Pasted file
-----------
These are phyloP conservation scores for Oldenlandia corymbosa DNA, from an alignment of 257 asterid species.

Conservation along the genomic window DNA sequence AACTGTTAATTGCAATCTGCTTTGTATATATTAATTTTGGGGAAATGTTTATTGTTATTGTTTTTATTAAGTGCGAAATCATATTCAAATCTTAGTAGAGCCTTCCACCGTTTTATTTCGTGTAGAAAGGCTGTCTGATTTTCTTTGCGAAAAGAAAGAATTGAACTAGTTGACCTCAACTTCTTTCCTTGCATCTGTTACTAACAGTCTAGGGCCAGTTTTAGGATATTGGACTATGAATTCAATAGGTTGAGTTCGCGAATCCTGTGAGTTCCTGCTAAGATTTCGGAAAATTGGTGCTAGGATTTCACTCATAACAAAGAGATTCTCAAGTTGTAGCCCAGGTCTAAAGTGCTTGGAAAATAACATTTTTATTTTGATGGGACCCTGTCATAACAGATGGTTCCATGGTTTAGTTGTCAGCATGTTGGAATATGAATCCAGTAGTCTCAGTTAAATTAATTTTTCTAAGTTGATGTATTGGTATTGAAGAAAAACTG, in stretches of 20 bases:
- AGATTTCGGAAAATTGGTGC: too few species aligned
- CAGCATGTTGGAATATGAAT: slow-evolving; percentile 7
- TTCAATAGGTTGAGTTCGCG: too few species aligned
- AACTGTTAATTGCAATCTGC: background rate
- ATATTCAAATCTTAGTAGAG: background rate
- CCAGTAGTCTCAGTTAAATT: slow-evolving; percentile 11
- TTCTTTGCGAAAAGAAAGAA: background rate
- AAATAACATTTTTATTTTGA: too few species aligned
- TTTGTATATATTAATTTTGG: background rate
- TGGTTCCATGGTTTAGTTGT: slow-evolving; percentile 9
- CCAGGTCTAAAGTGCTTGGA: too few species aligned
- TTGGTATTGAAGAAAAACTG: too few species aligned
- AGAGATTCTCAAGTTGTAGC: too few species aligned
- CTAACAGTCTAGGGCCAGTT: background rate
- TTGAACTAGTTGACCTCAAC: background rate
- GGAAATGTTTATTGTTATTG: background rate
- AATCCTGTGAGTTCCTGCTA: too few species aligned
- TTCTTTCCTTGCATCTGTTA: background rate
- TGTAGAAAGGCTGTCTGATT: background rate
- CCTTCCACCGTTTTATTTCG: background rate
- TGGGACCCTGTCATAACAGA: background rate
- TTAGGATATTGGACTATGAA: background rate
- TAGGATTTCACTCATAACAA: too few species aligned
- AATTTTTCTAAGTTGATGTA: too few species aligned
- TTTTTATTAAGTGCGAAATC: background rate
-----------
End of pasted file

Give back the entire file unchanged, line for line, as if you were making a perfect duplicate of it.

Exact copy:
These are phyloP conservation scores for Oldenlandia corymbosa DNA, from an alignment of 257 asterid species.

Conservation along the genomic window DNA sequence AACTGTTAATTGCAATCTGCTTTGTATATATTAATTTTGGGGAAATGTTTATTGTTATTGTTTTTATTAAGTGCGAAATCATATTCAAATCTTAGTAGAGCCTTCCACCGTTTTATTTCGTGTAGAAAGGCTGTCTGATTTTCTTTGCGAAAAGAAAGAATTGAACTAGTTGACCTCAACTTCTTTCCTTGCATCTGTTACTAACAGTCTAGGGCCAGTTTTAGGATATTGGACTATGAATTCAATAGGTTGAGTTCGCGAATCCTGTGAGTTCCTGCTAAGATTTCGGAAAATTGGTGCTAGGATTTCACTCATAACAAAGAGATTCTCAAGTTGTAGCCCAGGTCTAAAGTGCTTGGAAAATAACATTTTTATTTTGATGGGACCCTGTCATAACAGATGGTTCCATGGTTTAGTTGTCAGCATGTTGGAATATGAATCCAGTAGTCTCAGTTAAATTAATTTTTCTAAGTTGATGTATTGGTATTGAAGAAAAACTG, in stretches of 20 bases:
- AGATTTCGGAAAATTGGTGC: too few species aligned
- CAGCATGTTGGAATATGAAT: slow-evolving; percentile 7
- TTCAATAGGTTGAGTTCGCG: too few species aligned
- AACTGTTAATTGCAATCTGC: background rate
- ATATTCAAATCTTAGTAGAG: background rate
- CCAGTAGTCTCAGTTAAATT: slow-evolving; percentile 11
- TTCTTTGCGAAAAGAAAGAA: background rate
- AAATAACATTTTTATTTTGA: too few species aligned
- TTTGTATATATTAATTTTGG: background rate
- TGGTTCCATGGTTTAGTTGT: slow-evolving; percentile 9
- CCAGGTCTAAAGTGCTTGGA: too few species aligned
- TTGGTATTGAAGAAAAACTG: too few species aligned
- AGAGATTCTCAAGTTGTAGC: too few species aligned
- CTAACAGTCTAGGGCCAGTT: background rate
- TTGAACTAGTTGACCTCAAC: background rate
- GGAAATGTTTATTGTTATTG: background rate
- AATCCTGTGAGTTCCTGCTA: too few species aligned
- TTCTTTCCTTGCATCTGTTA: background rate
- TGTAGAAAGGCTGTCTGATT: background rate
- CCTTCCACCGTTTTATTTCG: background rate
- TGGGACCCTGTCATAACAGA: background rate
- TTAGGATATTGGACTATGAA: background rate
- TAGGATTTCACTCATAACAA: too few species aligned
- AATTTTTCTAAGTTGATGTA: too few species aligned
- TTTTTATTAAGTGCGAAATC: background rate